Employers can put new employees on a probation period (also known as a probationary period) to assess if employees are suitable for the role and business. Many awards and agreements specify how long the probation period should be. If not specified, three months used to be the norm, but with unfair dismissal jurisdiction not kicking in until the employee has been employed for six months, this is now becoming the usual period of time assigned as a probation period. While on probation, employees continue to receive the same entitlements as someone who isn’t in a probation period. If hired on a full-time or part-time basis, an employee on probation is entitled to accrue and access their paid leave entitlements such as annual leave and sick leave.
With the difficulties involved in getting rid of long term “bad” employees, it’s imperative that the probation period is used properly to fully assess the employees’ suitability for the role. Often employers get to the end of staff members’ probation period and want to terminate. When we ask what induction, training, feedback and communication of expectations has taken place, often the answer is none! It happens way too easily, we’re all busy, we’ve been doing the job so long ourselves it feels like second nature – you think “how can this dude not get it?”
To be fair, make sure they’ve been told. It’s not reasonable to expect a person to walk in off the street and know everything about your business and your expectations.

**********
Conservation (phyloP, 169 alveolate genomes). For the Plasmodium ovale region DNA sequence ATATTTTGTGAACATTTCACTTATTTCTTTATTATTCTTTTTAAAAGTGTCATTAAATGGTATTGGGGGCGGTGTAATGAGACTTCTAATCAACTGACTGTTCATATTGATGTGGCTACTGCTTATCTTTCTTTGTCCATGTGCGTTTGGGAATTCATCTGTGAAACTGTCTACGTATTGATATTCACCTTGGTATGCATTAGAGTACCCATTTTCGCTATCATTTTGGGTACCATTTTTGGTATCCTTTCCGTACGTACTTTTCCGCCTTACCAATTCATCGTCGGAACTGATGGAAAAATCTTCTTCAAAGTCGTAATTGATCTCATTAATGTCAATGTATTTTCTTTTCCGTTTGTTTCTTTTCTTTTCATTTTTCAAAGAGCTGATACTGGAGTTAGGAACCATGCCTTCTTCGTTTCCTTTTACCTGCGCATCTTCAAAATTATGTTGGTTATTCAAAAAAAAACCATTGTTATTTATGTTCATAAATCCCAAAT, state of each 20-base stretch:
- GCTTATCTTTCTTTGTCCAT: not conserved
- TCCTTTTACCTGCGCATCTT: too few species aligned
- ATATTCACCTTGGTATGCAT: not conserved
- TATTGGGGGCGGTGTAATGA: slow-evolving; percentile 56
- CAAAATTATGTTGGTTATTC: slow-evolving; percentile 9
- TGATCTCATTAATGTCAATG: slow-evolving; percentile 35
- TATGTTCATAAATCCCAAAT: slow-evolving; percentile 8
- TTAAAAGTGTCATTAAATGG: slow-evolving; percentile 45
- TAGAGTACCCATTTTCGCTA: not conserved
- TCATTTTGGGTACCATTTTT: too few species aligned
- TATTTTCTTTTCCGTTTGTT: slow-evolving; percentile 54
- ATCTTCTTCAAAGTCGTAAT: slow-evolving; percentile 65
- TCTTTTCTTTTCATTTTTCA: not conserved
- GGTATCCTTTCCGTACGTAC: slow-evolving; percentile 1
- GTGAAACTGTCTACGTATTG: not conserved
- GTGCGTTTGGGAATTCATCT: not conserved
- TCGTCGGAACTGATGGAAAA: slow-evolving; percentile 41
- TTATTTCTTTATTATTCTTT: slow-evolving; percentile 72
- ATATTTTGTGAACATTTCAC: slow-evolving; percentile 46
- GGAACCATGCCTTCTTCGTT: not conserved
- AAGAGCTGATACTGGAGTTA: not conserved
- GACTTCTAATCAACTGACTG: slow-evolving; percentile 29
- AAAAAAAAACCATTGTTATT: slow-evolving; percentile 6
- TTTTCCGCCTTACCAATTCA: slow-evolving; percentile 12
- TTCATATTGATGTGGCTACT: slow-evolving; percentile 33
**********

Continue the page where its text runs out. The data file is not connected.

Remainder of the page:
The probation period should be used to identify learning gaps, impart critical information, provide feedback and training and encourage a two-way communication process, so that not only do you know if this person is worth keeping, you will also learn how to keep them. Remember, probation works both ways, the employee is still deciding if this is the right job for them, and you risk losing a great person if you don’t invest in them in the first few months.
To do this properly, implement a documented probation plan that covers induction, training and performance expectations for the full probation period, as the new employee grows into their role. Clarify performance expectations, be clear about shortcomings, give feedback (both constructive criticism and positive feedback) and make sure all necessary training has been completed in a logical time-frame and check that learning outcomes are being applied. Make sure the employee feels motivated and challenged, and that the tasks they are doing play to their strengths. Get them to help identify new areas of training required.
With any performance management process, it’s essential to remember that no one goes to work to do a bad job – and let’s face it, you hired this person because you thought they would be successful. If they’re doing a bad job, something is wrong, and this needs to be identified then diplomatically and effectively addressed. This is even more important during the probation period; it’s costly to hire a new employee, so it’s essential to invest in that person to avoid having to go through the process again.
Always be fair to people – a job is someone’s livelihood and should not be taken away without the proper effort being made to get the employee up to scratch – so use the probation period to keep your employee on track, and to make sure that at the end of the probation period you have a top performer – or you are 100% certain they are not the person for the job.
If an employee doesn’t pass their probation, they are still entitled to receive notice when employment ends and have their unused accumulated annual leave hours paid out.
If you would like some help putting together Probation Plans for your business, contact HR Gurus, we’d be happy to help!
Written by resident HR Guru Louise Betts